Living (and Stitching) In the Moment
Author Sanae Ishida lives in North Seattle with her husband and fourth-grade daughter. When she was in the throes of publishing her first book, a children’s story called Little Kunoichi, The Ninja Girl, she was already working on her second book; a sewing book for adults.
Sewing Happiness: A Year of Simple Projects for Living Well (Sasquatch Books) is part sewing tutorial for rank beginners, part comprehensive supply conversation, part projects with variations to please the more experienced needle enthusiasts, and — the stitching that holds it all together — part memoir.
Sanae is far from a master seamstress with years of experience; her sewing ability blossomed three years ago, when a chronic illness and abrupt exit from corporate America threw her into a tailspin and an identity crisis. What followed was a complete lifestyle change, allowing her to explore a creativity that had been buried by previous responsibilities.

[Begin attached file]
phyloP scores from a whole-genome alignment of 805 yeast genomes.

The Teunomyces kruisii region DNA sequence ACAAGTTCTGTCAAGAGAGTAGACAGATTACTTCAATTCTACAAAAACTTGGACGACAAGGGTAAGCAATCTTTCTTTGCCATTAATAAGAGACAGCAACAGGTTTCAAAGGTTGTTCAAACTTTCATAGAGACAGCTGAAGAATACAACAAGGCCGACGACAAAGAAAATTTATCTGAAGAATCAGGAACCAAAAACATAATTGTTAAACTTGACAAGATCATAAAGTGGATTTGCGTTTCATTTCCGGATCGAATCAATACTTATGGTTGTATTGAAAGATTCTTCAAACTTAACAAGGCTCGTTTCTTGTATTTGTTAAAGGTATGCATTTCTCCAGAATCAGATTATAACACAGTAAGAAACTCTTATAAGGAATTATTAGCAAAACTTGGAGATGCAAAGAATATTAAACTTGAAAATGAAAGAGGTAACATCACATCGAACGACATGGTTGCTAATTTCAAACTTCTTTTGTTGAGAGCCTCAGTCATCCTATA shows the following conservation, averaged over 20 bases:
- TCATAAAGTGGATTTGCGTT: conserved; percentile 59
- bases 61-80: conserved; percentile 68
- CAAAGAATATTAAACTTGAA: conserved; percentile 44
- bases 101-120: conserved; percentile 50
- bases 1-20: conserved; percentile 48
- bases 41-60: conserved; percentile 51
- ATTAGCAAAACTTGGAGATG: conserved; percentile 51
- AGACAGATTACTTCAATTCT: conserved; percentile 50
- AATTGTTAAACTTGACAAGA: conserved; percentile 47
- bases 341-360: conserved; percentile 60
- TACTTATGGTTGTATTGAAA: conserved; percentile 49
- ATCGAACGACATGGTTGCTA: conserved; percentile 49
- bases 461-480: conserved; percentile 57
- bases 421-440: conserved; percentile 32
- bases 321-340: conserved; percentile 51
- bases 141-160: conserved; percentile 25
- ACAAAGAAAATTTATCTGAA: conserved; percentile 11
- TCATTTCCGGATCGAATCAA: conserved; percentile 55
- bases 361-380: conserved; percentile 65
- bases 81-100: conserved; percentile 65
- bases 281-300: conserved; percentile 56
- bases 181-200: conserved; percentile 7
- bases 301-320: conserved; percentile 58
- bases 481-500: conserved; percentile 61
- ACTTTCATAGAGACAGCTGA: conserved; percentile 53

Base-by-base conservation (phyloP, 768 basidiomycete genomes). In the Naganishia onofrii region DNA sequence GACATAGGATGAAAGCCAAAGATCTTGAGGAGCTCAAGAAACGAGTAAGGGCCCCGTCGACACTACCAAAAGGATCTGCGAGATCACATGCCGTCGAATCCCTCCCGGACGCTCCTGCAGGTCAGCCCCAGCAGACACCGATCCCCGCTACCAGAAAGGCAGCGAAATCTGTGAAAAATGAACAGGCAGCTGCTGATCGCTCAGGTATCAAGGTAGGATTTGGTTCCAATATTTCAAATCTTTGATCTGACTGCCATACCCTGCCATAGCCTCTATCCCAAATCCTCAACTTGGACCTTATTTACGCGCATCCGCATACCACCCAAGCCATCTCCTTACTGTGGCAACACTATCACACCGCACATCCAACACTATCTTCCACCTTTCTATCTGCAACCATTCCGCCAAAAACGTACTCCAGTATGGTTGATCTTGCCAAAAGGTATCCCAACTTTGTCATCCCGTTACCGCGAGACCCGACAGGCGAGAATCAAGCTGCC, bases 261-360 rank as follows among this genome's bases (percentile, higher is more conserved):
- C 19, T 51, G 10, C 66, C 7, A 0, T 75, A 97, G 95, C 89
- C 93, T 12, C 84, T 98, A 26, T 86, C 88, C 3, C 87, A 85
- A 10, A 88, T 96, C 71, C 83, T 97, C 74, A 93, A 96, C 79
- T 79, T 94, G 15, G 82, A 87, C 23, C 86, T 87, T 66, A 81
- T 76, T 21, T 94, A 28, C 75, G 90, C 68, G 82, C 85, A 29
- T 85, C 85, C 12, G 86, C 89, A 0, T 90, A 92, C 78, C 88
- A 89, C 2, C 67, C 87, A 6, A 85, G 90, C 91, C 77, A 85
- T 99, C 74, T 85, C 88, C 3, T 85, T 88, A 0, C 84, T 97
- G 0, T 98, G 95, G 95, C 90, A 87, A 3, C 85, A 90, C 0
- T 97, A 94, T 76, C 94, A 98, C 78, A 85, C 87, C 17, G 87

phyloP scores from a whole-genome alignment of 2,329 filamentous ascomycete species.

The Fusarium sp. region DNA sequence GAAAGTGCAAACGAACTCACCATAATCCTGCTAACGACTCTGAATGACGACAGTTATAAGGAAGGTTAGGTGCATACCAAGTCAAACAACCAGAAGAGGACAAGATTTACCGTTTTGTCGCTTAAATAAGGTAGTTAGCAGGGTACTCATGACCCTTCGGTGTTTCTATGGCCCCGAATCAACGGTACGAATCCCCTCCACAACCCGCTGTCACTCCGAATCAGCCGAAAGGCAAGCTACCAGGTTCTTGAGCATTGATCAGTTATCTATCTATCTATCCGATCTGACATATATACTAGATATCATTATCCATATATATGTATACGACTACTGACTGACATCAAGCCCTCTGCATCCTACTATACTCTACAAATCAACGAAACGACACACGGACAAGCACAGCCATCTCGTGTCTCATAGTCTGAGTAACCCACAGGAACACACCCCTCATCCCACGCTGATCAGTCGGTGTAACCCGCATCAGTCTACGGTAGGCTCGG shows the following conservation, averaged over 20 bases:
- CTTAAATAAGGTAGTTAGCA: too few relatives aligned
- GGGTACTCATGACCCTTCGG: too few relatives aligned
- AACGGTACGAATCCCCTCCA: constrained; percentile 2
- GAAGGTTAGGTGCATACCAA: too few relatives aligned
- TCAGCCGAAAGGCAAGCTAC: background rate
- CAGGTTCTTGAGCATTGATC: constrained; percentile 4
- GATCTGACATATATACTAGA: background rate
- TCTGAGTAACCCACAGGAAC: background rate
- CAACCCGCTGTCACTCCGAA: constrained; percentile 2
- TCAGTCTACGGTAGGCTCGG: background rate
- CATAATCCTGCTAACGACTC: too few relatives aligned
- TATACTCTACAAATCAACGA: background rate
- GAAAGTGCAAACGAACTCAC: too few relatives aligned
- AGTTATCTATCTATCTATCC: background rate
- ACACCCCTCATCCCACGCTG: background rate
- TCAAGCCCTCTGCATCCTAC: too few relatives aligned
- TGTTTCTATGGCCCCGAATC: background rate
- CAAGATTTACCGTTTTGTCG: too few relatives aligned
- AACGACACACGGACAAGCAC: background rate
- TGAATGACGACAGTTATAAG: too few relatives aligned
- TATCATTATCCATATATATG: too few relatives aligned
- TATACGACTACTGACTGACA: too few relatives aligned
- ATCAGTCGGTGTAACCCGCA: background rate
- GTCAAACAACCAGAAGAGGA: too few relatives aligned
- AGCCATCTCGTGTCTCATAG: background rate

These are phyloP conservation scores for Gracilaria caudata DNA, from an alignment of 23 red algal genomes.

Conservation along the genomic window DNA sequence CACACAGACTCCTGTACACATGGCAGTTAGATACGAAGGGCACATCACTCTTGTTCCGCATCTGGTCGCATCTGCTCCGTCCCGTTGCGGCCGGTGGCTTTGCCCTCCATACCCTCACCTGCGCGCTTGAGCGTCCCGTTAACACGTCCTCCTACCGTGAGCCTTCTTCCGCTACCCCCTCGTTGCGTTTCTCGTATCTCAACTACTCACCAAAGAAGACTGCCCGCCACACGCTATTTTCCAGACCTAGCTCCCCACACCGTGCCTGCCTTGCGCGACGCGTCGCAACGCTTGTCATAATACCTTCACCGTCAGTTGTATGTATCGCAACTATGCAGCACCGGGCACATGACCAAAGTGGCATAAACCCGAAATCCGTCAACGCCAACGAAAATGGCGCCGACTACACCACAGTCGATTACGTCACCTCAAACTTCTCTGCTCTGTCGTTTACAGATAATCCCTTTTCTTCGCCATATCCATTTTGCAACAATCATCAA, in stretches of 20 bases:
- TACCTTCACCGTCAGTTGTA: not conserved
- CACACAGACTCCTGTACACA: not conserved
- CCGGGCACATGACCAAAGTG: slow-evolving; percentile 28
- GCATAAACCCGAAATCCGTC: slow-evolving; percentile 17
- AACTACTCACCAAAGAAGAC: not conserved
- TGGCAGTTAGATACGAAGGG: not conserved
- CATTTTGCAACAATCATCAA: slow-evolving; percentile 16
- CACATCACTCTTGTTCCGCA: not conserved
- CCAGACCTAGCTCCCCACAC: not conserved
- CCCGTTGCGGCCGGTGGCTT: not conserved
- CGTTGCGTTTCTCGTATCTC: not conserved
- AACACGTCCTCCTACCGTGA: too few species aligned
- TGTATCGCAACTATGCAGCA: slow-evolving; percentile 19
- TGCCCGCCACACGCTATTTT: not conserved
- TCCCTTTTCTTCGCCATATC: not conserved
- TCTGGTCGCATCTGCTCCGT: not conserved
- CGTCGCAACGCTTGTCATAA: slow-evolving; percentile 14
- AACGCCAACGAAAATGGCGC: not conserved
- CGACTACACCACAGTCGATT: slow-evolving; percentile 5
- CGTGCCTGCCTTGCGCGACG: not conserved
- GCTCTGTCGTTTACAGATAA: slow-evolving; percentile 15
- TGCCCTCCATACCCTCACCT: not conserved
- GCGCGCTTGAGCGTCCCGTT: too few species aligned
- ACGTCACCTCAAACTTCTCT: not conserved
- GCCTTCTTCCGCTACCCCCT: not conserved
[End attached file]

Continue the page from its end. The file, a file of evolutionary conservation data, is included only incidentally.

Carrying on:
Sewing, unlike so many things in our modern, fast-paced world, requires commitment and undivided attention, says Sanae. It lends itself to mindfulness and a slower speed. It forces patience and practice. It requires an acceptance of imperfections, which can be difficult in a world so enamored with Pinterest and Photoshop. Yet it’s the very act of being present in the moment and casting aside preconceived notions of perfection that brings satisfaction and contentment. As a bonus, sewing provides tangible proof of success, something we don’t get in many other aspects of life.
“If I can do this, so can you,” Sanae said confidently at her book launch to a customer who expressed doubt in her own sewing abilities. She’s right. Don’t let the beautiful images (mostly photographed by Sanae), soothing Japanese aesthetic and elegant prose scare you. She takes you through each pattern (averaging 10 to 12 steps) with simple sketches, fabric recommendations and easy-to-understand instructions. Know that you’ll have to become good friends with a seam ripper, and be OK with that. While sewing a pattern, confidence will emerge on the other side of the presser foot. That, Sanae assures, will bring you sewing happiness.
Try Sanae’s simple and sweet sachet project, exclusively for Seattle’s Child; seattleschild.com/A-Mothers-Day-Gift-Kids-Can-Make-Lavender-Sachet/
Little Kunoichi, The Ninja Girl: seattleschild.com/Little-kunoichi-the-ninja-girl-sanae-ichida-interview/
For more projects, musings, artwork and haiku, check out Sanae’s blog at sanaeishida.com